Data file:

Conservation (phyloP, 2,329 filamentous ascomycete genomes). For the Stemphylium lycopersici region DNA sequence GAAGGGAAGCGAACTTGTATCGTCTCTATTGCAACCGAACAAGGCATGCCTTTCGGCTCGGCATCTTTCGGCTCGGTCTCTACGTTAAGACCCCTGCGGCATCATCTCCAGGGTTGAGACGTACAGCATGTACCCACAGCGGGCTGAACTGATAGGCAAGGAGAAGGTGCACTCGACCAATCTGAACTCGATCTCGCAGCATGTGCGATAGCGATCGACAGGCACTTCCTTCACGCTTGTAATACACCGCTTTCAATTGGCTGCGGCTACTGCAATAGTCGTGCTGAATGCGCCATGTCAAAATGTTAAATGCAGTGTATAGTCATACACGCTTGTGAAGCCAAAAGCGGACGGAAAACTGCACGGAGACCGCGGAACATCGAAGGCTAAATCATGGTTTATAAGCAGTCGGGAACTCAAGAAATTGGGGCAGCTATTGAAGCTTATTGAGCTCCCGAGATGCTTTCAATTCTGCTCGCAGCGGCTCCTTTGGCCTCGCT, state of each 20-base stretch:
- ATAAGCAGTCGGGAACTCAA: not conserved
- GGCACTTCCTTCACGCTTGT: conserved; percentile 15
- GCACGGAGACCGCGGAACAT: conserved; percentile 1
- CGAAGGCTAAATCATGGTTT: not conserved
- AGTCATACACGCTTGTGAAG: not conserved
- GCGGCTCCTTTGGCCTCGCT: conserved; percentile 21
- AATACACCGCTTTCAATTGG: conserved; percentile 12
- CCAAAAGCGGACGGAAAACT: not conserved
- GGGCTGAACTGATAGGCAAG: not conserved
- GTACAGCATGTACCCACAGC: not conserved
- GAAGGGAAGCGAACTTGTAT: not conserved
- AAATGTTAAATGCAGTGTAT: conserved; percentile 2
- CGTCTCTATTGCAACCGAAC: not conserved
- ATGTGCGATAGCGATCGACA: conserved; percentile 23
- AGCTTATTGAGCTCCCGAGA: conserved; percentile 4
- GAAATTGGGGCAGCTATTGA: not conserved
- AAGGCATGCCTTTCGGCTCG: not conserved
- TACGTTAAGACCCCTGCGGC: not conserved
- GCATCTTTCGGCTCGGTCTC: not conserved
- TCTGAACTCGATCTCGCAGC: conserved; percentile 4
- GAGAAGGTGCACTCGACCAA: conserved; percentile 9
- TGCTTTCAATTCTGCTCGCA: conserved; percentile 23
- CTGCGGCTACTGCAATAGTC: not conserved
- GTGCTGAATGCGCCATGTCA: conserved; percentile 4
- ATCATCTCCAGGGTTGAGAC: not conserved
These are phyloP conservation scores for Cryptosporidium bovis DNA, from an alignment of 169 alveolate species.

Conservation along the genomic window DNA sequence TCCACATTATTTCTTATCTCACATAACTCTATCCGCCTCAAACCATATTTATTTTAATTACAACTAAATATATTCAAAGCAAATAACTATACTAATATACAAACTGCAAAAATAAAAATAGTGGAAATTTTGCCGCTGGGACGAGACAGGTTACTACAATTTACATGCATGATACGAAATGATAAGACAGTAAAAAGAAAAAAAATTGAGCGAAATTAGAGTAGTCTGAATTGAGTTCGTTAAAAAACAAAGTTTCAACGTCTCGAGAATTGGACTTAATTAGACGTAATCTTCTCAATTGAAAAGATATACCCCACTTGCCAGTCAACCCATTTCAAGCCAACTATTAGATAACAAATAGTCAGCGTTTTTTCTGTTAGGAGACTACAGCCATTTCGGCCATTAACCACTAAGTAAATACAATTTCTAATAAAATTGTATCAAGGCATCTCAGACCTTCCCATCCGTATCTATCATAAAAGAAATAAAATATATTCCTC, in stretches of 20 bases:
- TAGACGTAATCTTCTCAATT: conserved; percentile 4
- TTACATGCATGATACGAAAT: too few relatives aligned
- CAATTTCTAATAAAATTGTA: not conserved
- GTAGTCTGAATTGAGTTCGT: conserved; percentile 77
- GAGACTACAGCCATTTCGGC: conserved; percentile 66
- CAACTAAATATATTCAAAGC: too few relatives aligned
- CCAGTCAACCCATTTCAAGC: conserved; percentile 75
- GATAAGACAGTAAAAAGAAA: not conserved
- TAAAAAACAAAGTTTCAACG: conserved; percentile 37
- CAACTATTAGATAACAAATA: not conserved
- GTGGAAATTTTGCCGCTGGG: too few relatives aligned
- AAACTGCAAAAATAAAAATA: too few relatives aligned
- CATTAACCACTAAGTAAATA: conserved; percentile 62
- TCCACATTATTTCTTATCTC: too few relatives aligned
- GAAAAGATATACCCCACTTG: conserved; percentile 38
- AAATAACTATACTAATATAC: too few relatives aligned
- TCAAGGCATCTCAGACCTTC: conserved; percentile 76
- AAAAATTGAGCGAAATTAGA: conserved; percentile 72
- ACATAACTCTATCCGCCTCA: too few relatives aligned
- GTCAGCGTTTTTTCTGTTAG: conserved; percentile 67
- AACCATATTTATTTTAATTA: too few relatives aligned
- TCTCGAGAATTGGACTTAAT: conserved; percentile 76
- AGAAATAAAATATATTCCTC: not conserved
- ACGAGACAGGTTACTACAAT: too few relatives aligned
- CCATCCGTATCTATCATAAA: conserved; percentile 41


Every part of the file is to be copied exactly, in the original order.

Conservation (phyloP, 2,329 filamentous ascomycete genomes). For the Stemphylium lycopersici region DNA sequence GAAGGGAAGCGAACTTGTATCGTCTCTATTGCAACCGAACAAGGCATGCCTTTCGGCTCGGCATCTTTCGGCTCGGTCTCTACGTTAAGACCCCTGCGGCATCATCTCCAGGGTTGAGACGTACAGCATGTACCCACAGCGGGCTGAACTGATAGGCAAGGAGAAGGTGCACTCGACCAATCTGAACTCGATCTCGCAGCATGTGCGATAGCGATCGACAGGCACTTCCTTCACGCTTGTAATACACCGCTTTCAATTGGCTGCGGCTACTGCAATAGTCGTGCTGAATGCGCCATGTCAAAATGTTAAATGCAGTGTATAGTCATACACGCTTGTGAAGCCAAAAGCGGACGGAAAACTGCACGGAGACCGCGGAACATCGAAGGCTAAATCATGGTTTATAAGCAGTCGGGAACTCAAGAAATTGGGGCAGCTATTGAAGCTTATTGAGCTCCCGAGATGCTTTCAATTCTGCTCGCAGCGGCTCCTTTGGCCTCGCT, state of each 20-base stretch:
- ATAAGCAGTCGGGAACTCAA: not conserved
- GGCACTTCCTTCACGCTTGT: conserved; percentile 15
- GCACGGAGACCGCGGAACAT: conserved; percentile 1
- CGAAGGCTAAATCATGGTTT: not conserved
- AGTCATACACGCTTGTGAAG: not conserved
- GCGGCTCCTTTGGCCTCGCT: conserved; percentile 21
- AATACACCGCTTTCAATTGG: conserved; percentile 12
- CCAAAAGCGGACGGAAAACT: not conserved
- GGGCTGAACTGATAGGCAAG: not conserved
- GTACAGCATGTACCCACAGC: not conserved
- GAAGGGAAGCGAACTTGTAT: not conserved
- AAATGTTAAATGCAGTGTAT: conserved; percentile 2
- CGTCTCTATTGCAACCGAAC: not conserved
- ATGTGCGATAGCGATCGACA: conserved; percentile 23
- AGCTTATTGAGCTCCCGAGA: conserved; percentile 4
- GAAATTGGGGCAGCTATTGA: not conserved
- AAGGCATGCCTTTCGGCTCG: not conserved
- TACGTTAAGACCCCTGCGGC: not conserved
- GCATCTTTCGGCTCGGTCTC: not conserved
- TCTGAACTCGATCTCGCAGC: conserved; percentile 4
- GAGAAGGTGCACTCGACCAA: conserved; percentile 9
- TGCTTTCAATTCTGCTCGCA: conserved; percentile 23
- CTGCGGCTACTGCAATAGTC: not conserved
- GTGCTGAATGCGCCATGTCA: conserved; percentile 4
- ATCATCTCCAGGGTTGAGAC: not conserved
These are phyloP conservation scores for Cryptosporidium bovis DNA, from an alignment of 169 alveolate species.

Conservation along the genomic window DNA sequence TCCACATTATTTCTTATCTCACATAACTCTATCCGCCTCAAACCATATTTATTTTAATTACAACTAAATATATTCAAAGCAAATAACTATACTAATATACAAACTGCAAAAATAAAAATAGTGGAAATTTTGCCGCTGGGACGAGACAGGTTACTACAATTTACATGCATGATACGAAATGATAAGACAGTAAAAAGAAAAAAAATTGAGCGAAATTAGAGTAGTCTGAATTGAGTTCGTTAAAAAACAAAGTTTCAACGTCTCGAGAATTGGACTTAATTAGACGTAATCTTCTCAATTGAAAAGATATACCCCACTTGCCAGTCAACCCATTTCAAGCCAACTATTAGATAACAAATAGTCAGCGTTTTTTCTGTTAGGAGACTACAGCCATTTCGGCCATTAACCACTAAGTAAATACAATTTCTAATAAAATTGTATCAAGGCATCTCAGACCTTCCCATCCGTATCTATCATAAAAGAAATAAAATATATTCCTC, in stretches of 20 bases:
- TAGACGTAATCTTCTCAATT: conserved; percentile 4
- TTACATGCATGATACGAAAT: too few relatives aligned
- CAATTTCTAATAAAATTGTA: not conserved
- GTAGTCTGAATTGAGTTCGT: conserved; percentile 77
- GAGACTACAGCCATTTCGGC: conserved; percentile 66
- CAACTAAATATATTCAAAGC: too few relatives aligned
- CCAGTCAACCCATTTCAAGC: conserved; percentile 75
- GATAAGACAGTAAAAAGAAA: not conserved
- TAAAAAACAAAGTTTCAACG: conserved; percentile 37
- CAACTATTAGATAACAAATA: not conserved
- GTGGAAATTTTGCCGCTGGG: too few relatives aligned
- AAACTGCAAAAATAAAAATA: too few relatives aligned
- CATTAACCACTAAGTAAATA: conserved; percentile 62
- TCCACATTATTTCTTATCTC: too few relatives aligned
- GAAAAGATATACCCCACTTG: conserved; percentile 38
- AAATAACTATACTAATATAC: too few relatives aligned
- TCAAGGCATCTCAGACCTTC: conserved; percentile 76
- AAAAATTGAGCGAAATTAGA: conserved; percentile 72
- ACATAACTCTATCCGCCTCA: too few relatives aligned
- GTCAGCGTTTTTTCTGTTAG: conserved; percentile 67
- AACCATATTTATTTTAATTA: too few relatives aligned
- TCTCGAGAATTGGACTTAAT: conserved; percentile 76
- AGAAATAAAATATATTCCTC: not conserved
- ACGAGACAGGTTACTACAAT: too few relatives aligned
- CCATCCGTATCTATCATAAA: conserved; percentile 41